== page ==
How many people take account for these things? Are you aware that for over 300,000 years, homo sapiens have held their infants with them almost all the time? Body-to-body contact is a primary substratum for later semiotic processes; it is initially about thermoregulation, but its clear that this 'warmth by being close' becomes 'closeness brings warmth' (emotional), generating the attachment and comfort which comes from being connected to the caregiver. Today, most parents are still encouraged not to sleep with their infants, as if our nervous systems hadn't evolved a way to keep us ultra-alert to the dangers of rolling on our infants, for instance, by alerting the mind before doing that which it values not to do (imagine rolling off the bed, and the anticipation which occurs in your head before you do it, preventing you from falling).


It's not just about closeness and warmth, it is also about continuity. Most babies will show a preference for the left breast because there their heart aligns with their mother's. When I came back from hospital with my son, for the first few nights I slept on my back and he slept on my chest tucked under my chin, he got heavier and then moved to my left side, tucked under my arm pit (as it were). I'm a light sleeper. I knew I wouldn't roll over. I fell asleep feeding him a couple of times but didn't move an inch, woke up in the exact same position. Others are not so fortunate, so it is important that mothers are advised of the dangers so that such decisions are informed. Parenthood is exhausting, and accidents do happen.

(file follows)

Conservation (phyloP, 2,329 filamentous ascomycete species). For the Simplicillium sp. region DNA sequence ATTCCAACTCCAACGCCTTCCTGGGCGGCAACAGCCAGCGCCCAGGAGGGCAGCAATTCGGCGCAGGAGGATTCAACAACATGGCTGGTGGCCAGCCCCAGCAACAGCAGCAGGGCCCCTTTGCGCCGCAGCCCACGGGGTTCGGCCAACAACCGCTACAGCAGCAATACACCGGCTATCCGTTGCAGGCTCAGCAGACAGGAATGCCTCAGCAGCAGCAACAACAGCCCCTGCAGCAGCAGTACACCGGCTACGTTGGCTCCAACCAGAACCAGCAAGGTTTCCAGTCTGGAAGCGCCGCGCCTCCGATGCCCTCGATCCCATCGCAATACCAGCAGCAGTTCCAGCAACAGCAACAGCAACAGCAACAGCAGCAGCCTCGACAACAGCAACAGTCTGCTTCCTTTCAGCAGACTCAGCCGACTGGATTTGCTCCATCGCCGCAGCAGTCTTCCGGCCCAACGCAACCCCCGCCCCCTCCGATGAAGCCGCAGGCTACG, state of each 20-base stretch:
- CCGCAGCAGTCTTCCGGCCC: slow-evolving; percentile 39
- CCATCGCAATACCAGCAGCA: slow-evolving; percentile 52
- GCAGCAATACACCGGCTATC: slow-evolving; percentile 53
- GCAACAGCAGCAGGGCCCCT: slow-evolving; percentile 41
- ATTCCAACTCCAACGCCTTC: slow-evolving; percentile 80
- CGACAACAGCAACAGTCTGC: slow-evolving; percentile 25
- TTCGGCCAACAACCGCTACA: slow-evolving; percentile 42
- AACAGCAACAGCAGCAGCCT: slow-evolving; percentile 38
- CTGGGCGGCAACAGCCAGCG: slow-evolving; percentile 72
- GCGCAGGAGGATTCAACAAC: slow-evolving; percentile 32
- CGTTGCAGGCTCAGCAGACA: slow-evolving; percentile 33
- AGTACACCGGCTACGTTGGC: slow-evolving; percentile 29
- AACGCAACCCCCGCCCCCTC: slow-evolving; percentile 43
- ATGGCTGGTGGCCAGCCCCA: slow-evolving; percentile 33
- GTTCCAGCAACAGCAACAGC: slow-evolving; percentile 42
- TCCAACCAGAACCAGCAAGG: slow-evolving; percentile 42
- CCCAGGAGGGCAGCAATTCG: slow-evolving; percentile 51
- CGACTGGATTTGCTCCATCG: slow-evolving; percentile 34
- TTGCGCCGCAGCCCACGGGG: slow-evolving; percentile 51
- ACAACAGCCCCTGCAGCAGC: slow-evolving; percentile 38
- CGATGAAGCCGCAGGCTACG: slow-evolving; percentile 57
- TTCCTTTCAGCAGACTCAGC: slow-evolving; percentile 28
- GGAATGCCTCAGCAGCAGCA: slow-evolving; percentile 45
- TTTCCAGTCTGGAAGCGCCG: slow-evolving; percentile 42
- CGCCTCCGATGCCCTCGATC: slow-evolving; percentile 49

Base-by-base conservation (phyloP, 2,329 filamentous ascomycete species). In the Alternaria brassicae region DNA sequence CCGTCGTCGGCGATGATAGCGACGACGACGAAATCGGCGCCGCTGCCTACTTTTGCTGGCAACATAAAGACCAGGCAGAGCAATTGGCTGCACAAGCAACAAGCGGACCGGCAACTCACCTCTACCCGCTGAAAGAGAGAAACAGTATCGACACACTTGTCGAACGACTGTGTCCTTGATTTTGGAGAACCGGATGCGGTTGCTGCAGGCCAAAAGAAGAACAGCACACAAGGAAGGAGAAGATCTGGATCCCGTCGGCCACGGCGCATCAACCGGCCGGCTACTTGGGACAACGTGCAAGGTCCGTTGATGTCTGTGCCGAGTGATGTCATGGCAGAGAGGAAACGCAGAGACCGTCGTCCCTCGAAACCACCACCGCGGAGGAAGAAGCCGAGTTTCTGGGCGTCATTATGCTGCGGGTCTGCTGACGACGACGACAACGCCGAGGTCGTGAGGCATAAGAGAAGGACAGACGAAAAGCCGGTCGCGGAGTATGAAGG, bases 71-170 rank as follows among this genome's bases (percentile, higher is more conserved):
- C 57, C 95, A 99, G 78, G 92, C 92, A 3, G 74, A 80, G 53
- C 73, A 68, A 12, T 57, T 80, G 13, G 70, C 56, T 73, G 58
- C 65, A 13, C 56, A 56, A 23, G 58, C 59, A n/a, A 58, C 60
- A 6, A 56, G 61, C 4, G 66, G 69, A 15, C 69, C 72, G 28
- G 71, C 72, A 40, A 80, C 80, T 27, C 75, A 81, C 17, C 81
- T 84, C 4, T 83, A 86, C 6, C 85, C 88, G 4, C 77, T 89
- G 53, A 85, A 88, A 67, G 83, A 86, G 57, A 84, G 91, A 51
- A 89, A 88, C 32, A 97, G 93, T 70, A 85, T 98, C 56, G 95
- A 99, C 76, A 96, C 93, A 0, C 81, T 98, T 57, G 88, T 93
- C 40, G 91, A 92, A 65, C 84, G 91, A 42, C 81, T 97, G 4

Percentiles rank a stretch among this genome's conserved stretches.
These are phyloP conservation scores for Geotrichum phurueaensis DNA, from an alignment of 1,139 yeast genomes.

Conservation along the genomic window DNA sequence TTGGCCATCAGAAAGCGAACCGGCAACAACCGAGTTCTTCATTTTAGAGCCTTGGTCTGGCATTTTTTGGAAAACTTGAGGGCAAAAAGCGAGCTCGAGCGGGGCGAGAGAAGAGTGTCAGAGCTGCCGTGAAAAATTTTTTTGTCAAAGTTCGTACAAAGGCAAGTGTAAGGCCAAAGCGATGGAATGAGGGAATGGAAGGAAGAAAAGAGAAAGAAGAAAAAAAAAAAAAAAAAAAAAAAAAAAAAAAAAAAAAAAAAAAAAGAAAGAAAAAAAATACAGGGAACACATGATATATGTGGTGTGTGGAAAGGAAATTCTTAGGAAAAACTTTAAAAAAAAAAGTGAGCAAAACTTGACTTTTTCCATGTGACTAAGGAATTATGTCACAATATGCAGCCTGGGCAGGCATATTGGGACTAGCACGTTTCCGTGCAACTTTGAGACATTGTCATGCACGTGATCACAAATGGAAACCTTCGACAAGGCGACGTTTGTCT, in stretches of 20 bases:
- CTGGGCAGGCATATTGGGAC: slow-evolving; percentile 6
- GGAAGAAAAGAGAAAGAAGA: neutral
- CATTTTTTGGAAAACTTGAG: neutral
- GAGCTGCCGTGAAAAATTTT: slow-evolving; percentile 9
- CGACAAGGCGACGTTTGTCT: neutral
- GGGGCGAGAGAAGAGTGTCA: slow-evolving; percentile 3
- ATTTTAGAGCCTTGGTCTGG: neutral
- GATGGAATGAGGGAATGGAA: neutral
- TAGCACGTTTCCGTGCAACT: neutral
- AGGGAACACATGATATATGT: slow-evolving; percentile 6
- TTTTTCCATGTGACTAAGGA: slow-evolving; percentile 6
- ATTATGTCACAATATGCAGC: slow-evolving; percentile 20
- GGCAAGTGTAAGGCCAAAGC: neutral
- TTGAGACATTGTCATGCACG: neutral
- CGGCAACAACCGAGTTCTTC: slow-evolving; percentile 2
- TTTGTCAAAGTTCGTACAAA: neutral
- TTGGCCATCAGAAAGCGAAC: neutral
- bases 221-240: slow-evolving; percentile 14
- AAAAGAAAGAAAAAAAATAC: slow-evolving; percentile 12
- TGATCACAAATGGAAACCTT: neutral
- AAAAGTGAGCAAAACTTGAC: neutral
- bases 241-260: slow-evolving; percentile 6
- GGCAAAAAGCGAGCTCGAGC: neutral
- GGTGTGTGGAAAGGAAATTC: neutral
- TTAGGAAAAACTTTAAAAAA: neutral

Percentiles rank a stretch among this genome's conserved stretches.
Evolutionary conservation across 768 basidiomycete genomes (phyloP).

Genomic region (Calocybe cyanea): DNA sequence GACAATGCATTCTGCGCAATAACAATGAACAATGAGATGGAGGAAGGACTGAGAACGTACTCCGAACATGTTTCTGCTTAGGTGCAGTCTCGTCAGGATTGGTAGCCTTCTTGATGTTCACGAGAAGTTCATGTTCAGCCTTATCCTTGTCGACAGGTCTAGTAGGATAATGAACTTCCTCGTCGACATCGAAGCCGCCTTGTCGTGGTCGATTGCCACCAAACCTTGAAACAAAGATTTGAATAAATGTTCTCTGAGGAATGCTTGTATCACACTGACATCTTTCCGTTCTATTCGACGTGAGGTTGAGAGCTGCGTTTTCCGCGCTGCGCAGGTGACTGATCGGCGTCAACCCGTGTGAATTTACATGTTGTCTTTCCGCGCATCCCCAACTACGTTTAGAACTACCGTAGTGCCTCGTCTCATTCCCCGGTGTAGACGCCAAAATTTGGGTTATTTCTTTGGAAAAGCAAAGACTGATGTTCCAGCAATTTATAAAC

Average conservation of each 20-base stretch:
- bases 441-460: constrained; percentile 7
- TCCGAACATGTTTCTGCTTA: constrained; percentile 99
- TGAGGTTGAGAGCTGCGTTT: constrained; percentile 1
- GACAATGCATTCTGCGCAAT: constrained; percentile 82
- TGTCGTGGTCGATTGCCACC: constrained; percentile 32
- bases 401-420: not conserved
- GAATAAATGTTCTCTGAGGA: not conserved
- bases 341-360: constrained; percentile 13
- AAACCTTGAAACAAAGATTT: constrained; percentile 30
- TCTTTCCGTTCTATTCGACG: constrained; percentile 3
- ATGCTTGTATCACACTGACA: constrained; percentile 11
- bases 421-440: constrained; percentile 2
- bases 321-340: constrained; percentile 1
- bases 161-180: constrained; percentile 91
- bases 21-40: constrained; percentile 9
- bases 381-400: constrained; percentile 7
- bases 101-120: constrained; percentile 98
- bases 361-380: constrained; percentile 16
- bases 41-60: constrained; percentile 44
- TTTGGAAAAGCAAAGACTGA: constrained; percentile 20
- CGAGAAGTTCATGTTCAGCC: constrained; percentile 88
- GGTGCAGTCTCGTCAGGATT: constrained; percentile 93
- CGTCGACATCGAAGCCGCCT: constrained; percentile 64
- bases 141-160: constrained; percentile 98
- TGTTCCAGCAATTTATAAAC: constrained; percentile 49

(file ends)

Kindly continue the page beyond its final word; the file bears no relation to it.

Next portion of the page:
posted on Sep, 18 2018 @ 08:28 AM
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a reply to: Astrocyte

boring



posted on Sep, 23 2018 @ 07:59 PM
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a reply to: AthlonSavage

The breakaway civ would need to encourage copious amounts of "soma" be drunk to dull the pain according to Trauma Psychology proponents.

The OP writer has fallen into the trap yet again of conflating childhood Trauma

www.traumatheory.com...-2516


The ordinary gap between what is experienced and what is said is widened in trauma, but it is unnecessary to assume that traumatic experience is neurologically or linguistically different in kind. Similarly, when traumatized people have trouble telling a narrative about their story, this is most readily explained by the limits of a culture’s narrative resources.

Stories don’t come out of nowhere. People take story lines available in the culture and use them to tell their own story. The problem with neurological stories is that they are so distant from experience as to be all but unusable except by experts who keep their distance.



posted on Sep, 23 2018 @ 08:50 PM
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a reply to: MihhAnabel2

Childhood Trauma caused you to react in such a manner - according to the OPs reasoning.

LOL